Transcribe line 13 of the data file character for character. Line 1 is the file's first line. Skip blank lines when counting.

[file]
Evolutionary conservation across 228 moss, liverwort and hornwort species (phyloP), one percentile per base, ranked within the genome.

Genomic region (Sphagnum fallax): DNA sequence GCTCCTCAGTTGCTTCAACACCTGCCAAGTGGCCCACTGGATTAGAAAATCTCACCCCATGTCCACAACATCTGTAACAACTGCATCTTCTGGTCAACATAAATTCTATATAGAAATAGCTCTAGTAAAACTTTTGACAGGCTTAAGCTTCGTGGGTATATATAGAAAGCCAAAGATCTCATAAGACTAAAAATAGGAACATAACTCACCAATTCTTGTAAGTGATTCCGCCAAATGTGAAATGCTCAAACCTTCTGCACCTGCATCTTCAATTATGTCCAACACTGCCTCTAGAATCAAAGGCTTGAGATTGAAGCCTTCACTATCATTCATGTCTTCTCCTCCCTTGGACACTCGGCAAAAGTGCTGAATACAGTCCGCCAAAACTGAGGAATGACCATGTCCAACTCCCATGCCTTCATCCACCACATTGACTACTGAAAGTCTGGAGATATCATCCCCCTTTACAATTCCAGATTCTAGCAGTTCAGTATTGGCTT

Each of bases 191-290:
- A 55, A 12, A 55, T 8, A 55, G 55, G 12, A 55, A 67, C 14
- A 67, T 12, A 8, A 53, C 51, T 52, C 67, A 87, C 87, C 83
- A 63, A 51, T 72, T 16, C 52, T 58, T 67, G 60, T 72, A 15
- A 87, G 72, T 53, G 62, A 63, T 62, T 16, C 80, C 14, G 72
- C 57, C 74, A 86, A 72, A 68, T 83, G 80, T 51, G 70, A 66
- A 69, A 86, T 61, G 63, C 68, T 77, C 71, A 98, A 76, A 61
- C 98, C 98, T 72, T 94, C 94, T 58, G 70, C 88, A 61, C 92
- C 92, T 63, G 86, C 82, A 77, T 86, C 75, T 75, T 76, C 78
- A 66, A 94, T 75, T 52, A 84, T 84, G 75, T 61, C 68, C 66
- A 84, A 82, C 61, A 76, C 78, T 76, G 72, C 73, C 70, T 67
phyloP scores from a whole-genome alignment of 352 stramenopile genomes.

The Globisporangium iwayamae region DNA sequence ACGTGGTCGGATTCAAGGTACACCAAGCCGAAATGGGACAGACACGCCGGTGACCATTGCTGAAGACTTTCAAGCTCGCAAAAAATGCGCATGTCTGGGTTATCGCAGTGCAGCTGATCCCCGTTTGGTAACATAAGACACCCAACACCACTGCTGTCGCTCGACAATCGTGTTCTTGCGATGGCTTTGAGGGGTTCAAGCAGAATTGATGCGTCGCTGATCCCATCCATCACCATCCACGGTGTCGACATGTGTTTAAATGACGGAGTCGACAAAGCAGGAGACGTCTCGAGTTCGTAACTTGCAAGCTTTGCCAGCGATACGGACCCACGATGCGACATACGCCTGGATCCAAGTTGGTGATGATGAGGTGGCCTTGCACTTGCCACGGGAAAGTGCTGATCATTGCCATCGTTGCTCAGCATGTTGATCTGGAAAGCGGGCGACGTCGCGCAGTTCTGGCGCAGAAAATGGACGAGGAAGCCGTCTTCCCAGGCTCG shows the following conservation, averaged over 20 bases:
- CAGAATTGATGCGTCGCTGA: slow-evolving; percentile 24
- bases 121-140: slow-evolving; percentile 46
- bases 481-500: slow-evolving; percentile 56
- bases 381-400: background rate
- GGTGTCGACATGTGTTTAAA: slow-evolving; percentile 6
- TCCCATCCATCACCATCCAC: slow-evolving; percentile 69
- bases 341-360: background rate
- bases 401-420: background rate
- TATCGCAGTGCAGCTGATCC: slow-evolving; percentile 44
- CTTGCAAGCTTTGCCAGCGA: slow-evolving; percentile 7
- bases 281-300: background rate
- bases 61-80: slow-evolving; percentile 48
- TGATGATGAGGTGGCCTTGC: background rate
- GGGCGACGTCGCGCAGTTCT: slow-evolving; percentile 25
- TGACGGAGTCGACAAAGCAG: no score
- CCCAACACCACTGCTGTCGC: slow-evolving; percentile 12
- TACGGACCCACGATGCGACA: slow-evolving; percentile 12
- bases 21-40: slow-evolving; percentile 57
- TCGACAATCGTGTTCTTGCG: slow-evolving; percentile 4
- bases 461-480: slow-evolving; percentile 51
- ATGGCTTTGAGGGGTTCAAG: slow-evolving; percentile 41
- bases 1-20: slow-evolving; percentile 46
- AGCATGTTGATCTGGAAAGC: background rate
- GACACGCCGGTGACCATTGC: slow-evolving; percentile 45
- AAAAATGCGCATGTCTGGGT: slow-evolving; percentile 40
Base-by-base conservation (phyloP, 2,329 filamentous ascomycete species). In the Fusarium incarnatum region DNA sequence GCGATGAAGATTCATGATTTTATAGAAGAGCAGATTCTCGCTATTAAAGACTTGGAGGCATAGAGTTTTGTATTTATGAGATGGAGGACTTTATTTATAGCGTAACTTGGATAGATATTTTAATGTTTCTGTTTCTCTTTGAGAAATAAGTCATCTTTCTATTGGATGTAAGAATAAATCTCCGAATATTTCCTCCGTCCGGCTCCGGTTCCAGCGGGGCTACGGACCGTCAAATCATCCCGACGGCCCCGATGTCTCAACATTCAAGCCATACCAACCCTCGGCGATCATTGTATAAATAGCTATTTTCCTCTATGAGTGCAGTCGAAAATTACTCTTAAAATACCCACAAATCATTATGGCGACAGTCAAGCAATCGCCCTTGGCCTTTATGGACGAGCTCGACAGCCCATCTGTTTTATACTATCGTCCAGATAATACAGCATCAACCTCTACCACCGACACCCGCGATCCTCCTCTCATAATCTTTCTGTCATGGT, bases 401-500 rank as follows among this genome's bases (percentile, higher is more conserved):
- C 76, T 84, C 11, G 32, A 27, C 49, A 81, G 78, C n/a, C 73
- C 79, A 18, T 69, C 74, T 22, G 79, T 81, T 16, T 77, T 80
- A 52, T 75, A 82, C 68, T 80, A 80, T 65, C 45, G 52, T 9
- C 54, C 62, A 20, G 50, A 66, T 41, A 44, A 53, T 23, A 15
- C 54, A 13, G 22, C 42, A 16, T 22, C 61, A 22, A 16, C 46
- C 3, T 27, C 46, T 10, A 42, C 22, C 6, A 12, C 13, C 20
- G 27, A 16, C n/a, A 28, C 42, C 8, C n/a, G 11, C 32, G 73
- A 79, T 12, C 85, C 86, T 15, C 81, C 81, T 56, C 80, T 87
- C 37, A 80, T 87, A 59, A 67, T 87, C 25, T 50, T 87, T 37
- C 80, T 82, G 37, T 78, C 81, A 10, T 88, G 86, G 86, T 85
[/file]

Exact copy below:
- A 84, A 82, C 61, A 76, C 78, T 76, G 72, C 73, C 70, T 67